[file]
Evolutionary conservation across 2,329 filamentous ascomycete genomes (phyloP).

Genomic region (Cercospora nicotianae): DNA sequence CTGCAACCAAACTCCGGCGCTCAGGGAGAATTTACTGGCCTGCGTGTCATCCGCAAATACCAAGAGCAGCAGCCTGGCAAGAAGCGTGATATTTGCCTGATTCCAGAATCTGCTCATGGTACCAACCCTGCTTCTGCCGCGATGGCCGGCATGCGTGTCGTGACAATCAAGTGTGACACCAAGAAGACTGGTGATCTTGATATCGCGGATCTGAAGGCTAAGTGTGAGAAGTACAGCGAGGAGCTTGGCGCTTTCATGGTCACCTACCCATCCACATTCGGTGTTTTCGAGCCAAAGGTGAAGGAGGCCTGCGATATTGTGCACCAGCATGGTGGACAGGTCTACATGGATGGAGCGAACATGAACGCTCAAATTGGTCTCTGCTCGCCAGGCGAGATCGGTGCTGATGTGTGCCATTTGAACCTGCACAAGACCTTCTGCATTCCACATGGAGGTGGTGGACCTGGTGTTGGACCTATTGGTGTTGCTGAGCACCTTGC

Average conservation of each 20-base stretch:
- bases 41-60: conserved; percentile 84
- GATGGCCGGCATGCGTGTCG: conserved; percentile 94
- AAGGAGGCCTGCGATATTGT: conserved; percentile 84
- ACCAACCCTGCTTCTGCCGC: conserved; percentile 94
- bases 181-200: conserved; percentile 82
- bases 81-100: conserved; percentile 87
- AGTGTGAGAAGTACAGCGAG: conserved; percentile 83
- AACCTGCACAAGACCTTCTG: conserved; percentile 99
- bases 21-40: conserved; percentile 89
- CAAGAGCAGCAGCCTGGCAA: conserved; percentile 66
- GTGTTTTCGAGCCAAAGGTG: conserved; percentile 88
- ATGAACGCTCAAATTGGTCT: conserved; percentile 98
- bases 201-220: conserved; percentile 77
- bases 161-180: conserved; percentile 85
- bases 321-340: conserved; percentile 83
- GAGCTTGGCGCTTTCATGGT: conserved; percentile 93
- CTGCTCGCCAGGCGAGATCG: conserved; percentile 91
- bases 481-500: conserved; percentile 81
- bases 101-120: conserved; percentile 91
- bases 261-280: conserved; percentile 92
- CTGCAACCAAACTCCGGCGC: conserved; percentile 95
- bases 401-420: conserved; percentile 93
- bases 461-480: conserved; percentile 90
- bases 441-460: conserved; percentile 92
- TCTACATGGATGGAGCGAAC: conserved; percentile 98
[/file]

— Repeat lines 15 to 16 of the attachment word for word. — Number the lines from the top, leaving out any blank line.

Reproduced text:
- ATGAACGCTCAAATTGGTCT: conserved; percentile 98
- bases 201-220: conserved; percentile 77